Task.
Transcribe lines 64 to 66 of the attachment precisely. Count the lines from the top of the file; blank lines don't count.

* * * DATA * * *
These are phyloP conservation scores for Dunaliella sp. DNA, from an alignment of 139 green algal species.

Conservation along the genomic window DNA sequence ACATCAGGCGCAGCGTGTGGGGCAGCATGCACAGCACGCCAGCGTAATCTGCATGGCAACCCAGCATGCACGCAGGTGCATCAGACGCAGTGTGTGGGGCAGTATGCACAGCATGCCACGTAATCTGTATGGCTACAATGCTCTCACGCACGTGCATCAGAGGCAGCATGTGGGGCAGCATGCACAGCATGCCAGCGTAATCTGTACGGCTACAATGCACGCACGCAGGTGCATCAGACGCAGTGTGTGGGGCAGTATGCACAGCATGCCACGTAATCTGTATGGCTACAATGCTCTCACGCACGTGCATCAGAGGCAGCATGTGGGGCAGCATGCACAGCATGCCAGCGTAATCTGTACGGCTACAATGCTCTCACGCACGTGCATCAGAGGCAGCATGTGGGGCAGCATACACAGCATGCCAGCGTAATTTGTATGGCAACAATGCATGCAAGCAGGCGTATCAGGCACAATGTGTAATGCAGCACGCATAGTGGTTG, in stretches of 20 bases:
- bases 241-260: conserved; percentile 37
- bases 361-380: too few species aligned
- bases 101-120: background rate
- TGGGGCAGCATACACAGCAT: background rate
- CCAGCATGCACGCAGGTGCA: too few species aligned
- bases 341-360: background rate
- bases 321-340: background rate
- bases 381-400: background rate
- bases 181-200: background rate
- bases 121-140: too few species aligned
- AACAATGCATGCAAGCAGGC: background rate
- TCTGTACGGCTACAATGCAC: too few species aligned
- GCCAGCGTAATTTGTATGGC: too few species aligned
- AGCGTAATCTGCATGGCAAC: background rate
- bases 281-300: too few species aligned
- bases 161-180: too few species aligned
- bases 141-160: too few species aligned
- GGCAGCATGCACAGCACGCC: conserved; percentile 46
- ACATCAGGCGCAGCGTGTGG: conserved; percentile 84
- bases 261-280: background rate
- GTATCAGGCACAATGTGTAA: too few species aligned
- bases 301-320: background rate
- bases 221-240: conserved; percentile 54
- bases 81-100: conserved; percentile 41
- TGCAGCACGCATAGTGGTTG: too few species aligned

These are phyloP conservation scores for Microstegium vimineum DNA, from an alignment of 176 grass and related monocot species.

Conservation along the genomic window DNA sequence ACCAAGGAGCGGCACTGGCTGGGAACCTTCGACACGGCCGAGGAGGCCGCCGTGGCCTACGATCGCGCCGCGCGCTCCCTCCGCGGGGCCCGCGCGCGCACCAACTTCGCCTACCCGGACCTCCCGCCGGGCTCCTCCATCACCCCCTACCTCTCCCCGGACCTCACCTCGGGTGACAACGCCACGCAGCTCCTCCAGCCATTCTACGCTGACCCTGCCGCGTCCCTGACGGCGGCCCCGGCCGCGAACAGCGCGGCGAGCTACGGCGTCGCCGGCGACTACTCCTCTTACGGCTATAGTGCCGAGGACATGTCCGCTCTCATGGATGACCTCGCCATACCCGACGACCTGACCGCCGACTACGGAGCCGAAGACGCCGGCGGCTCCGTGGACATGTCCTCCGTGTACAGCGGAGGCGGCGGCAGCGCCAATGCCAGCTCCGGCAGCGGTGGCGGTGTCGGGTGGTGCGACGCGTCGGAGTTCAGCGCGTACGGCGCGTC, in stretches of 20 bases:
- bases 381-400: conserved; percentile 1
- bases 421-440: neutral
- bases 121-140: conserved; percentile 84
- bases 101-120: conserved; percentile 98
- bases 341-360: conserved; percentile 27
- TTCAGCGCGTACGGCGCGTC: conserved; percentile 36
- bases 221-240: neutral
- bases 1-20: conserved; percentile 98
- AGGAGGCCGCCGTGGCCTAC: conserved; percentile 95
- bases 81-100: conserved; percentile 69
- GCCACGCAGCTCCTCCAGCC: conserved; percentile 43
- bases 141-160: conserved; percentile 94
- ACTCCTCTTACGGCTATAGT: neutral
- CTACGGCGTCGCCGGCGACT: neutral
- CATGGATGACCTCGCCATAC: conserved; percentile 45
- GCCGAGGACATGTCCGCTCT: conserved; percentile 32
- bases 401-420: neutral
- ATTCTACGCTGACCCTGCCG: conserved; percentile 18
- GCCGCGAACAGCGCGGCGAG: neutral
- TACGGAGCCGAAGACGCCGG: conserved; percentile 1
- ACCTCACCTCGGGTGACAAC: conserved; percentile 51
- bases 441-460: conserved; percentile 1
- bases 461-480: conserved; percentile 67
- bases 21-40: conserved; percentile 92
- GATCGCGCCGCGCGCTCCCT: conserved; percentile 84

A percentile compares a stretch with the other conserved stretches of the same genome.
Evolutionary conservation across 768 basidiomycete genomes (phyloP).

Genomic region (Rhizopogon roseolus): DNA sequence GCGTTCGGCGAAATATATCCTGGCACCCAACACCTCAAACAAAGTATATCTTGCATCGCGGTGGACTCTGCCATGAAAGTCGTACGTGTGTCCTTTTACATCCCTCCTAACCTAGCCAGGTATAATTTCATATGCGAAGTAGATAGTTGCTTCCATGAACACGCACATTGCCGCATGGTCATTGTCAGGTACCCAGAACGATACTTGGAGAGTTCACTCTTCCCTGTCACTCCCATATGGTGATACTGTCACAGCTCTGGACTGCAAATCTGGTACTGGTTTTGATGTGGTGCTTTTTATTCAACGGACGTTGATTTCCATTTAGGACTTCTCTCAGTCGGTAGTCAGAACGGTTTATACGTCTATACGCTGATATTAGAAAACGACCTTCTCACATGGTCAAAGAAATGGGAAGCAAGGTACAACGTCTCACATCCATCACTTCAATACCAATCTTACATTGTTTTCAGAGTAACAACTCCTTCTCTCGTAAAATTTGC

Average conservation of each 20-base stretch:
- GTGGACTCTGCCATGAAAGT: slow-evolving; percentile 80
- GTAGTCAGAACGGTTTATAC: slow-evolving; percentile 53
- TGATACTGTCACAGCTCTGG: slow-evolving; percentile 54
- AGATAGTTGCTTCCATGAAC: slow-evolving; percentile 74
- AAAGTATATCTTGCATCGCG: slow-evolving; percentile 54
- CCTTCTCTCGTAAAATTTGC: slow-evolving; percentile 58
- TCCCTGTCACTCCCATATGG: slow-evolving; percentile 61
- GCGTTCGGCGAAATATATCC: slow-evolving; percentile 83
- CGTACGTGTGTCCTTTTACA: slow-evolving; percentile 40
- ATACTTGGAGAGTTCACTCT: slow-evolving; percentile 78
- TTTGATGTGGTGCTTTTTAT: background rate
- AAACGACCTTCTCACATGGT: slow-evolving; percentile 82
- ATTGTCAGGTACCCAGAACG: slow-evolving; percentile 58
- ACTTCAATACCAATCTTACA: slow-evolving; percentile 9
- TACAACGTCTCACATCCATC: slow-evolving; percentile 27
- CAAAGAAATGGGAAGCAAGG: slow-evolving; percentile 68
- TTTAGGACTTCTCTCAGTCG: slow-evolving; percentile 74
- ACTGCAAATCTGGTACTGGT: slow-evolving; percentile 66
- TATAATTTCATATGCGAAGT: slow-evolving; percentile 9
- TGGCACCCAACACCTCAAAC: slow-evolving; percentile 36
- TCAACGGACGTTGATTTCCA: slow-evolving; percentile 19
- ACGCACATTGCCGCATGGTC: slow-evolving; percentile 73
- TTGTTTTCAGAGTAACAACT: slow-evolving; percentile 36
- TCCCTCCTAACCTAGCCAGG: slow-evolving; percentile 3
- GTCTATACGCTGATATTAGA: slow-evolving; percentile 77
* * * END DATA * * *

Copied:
- CCTTCTCTCGTAAAATTTGC: slow-evolving; percentile 58
- TCCCTGTCACTCCCATATGG: slow-evolving; percentile 61
- GCGTTCGGCGAAATATATCC: slow-evolving; percentile 83